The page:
I have some grievances to air with you, dear readers. Whyyyy did none of you tellll me when I was all hot to trot on moving to Mulberry Street that I was moving into they eye of the tiger of the hurricane that is the San Genario festival???
You all just sat there like cats that ate the proverbial canary, smiling knowingly (which I read as smiling supportively) while I babbled on about the wonders of Mulberry Street in the heart of divine Nolita. Nolita, the quiet tree lined oasis between Soho and the Bowery.
What's that you say? You didn't know about the San Genario festival either?
I don't believe you for a second. I still blame you for not saving me from my current situation.
But for the sake of clarity I'll go ahead and tell you a little bit about life on mulberry street in the last week of September in case you’re telling the truth....
The last week of September is a time each year - yes each year I will endure this - when hell surfaces and sets up a pop up shop for eleven days directly below my bedroom window.
I'm not exaggerating. I think the San Genario festival may actually be the earthly manifestation of hell.
The eleven days of the festival are an orgy of wastefulness and perversion thinly veiled as an Italian tradition of charity and honoring a patron saint. This orgy involves vendors cooking all manner of fried food, which is then sold to tourists who partially eat it and then quickly lose interest and discard it directly into the sidewalk. Not into the trashcans because they are already bursting. So then more tourists walk through the half eaten food and tamp it down, creating a damp, seething ground-cover of accidental composting that spans the entire length of the fair generating a moist, warm and putrid air quality that permeates absolutely everything.
Yes. So. This festival takes place from the hours of roughly eleven am to eleven pm every single day for eleven days and extends for almost the entirety of Mulberry Street... However as fate would have it, the epicenter of the madness is most definitely at the intersection of Spring and Mulberry.
And yes. I live in a first floor apartment at the corner of Spring and Mulberry. I realize that's pretty specific. Please don't come rob me.
So for eleven days, I attended this festival from open to close practically. Whether I liked it or not, I was there.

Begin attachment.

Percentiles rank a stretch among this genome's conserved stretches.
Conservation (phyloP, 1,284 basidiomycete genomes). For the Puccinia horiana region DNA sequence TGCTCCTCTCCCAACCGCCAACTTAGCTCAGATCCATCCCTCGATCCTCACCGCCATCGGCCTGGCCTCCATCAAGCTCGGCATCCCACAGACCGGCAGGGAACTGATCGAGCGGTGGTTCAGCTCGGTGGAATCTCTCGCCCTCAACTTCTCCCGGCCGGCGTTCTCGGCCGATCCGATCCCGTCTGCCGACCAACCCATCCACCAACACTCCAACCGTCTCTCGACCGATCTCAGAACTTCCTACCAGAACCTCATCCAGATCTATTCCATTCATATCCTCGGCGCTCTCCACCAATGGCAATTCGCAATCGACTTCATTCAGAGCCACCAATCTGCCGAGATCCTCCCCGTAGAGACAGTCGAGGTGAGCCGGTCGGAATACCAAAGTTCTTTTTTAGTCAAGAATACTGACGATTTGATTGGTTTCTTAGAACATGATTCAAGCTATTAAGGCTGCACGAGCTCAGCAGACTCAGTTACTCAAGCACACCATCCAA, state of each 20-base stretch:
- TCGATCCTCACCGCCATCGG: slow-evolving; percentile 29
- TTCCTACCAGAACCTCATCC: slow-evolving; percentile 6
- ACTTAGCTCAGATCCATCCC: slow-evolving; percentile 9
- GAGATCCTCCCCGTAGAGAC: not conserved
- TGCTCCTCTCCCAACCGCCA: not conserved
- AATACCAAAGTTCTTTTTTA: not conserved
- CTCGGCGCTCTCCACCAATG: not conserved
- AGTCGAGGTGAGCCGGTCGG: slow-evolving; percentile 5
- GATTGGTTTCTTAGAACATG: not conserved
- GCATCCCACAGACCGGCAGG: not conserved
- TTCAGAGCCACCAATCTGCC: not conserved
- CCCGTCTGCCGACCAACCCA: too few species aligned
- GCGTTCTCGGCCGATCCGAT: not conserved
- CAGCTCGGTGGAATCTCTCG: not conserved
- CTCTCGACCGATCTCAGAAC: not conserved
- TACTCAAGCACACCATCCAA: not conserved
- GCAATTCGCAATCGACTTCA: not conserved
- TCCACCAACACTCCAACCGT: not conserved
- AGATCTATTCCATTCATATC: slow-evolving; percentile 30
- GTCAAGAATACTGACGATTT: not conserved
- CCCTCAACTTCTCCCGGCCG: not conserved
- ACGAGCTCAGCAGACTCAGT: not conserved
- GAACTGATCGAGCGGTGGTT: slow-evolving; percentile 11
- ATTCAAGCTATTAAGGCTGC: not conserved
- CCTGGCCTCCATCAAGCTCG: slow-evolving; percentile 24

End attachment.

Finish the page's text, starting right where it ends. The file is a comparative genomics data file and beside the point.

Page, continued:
I tried to cook healthy Pinterest recipes for my husband and have stimulating dinner conversations over said lentil-based dinners. But as we attempted normalcy, our a/c unit piped in billowing heavy clouds of fried Oreo fumes comingling with the unmistakable aroma of sausage and onions laced with a touch of funnel cake all topped off with the perfume of just generally burning grease and fat.
After dinner, we would try to focus on our nightly TV watching ritual over the sounds of a man repeatedly yelling, "We have sangria! We have red wine! We have ice-cold beer! We have sangria! We have red wine! We have ice cold beer!" loud enough to be heard over the cacophony of every tourist ever screaming at each other and the musical cocktail of seven or eight neighboring food vendors all playing simultaneous and discordant music choices.
Elton John tried to out sing Pitt bull while Shakira had a musical duel with Bob Marley. Three little birds were shaking their hips that don't lie... so confusing.
We tried to go to sleep at a reasonable hour each night, pretending our pillows didn't smell like carnitas tacos and sweat. But the generator-powered floodlights used to illuminate the satanic grease-and-noise-worship late into the night made our bedroom as bright as daytime on the surface of the sun.
And when the lights did finally power down and the music finally really did turn down for what, guess what happened then...
Then booth maintenance workmen began repairs, reassembling, disassembling, general full scale construction projects that lasted well into the darkest hours of the morning involving the blaring of backup emergency beeping from tractors, nail guns, saws, drills, hammers, and the screaming of many expletives. They may have been working on the street below us, but at times it felt as though a man with a nail gun was working directly at my bedside, perhaps shooting said nails into my exhausted brain.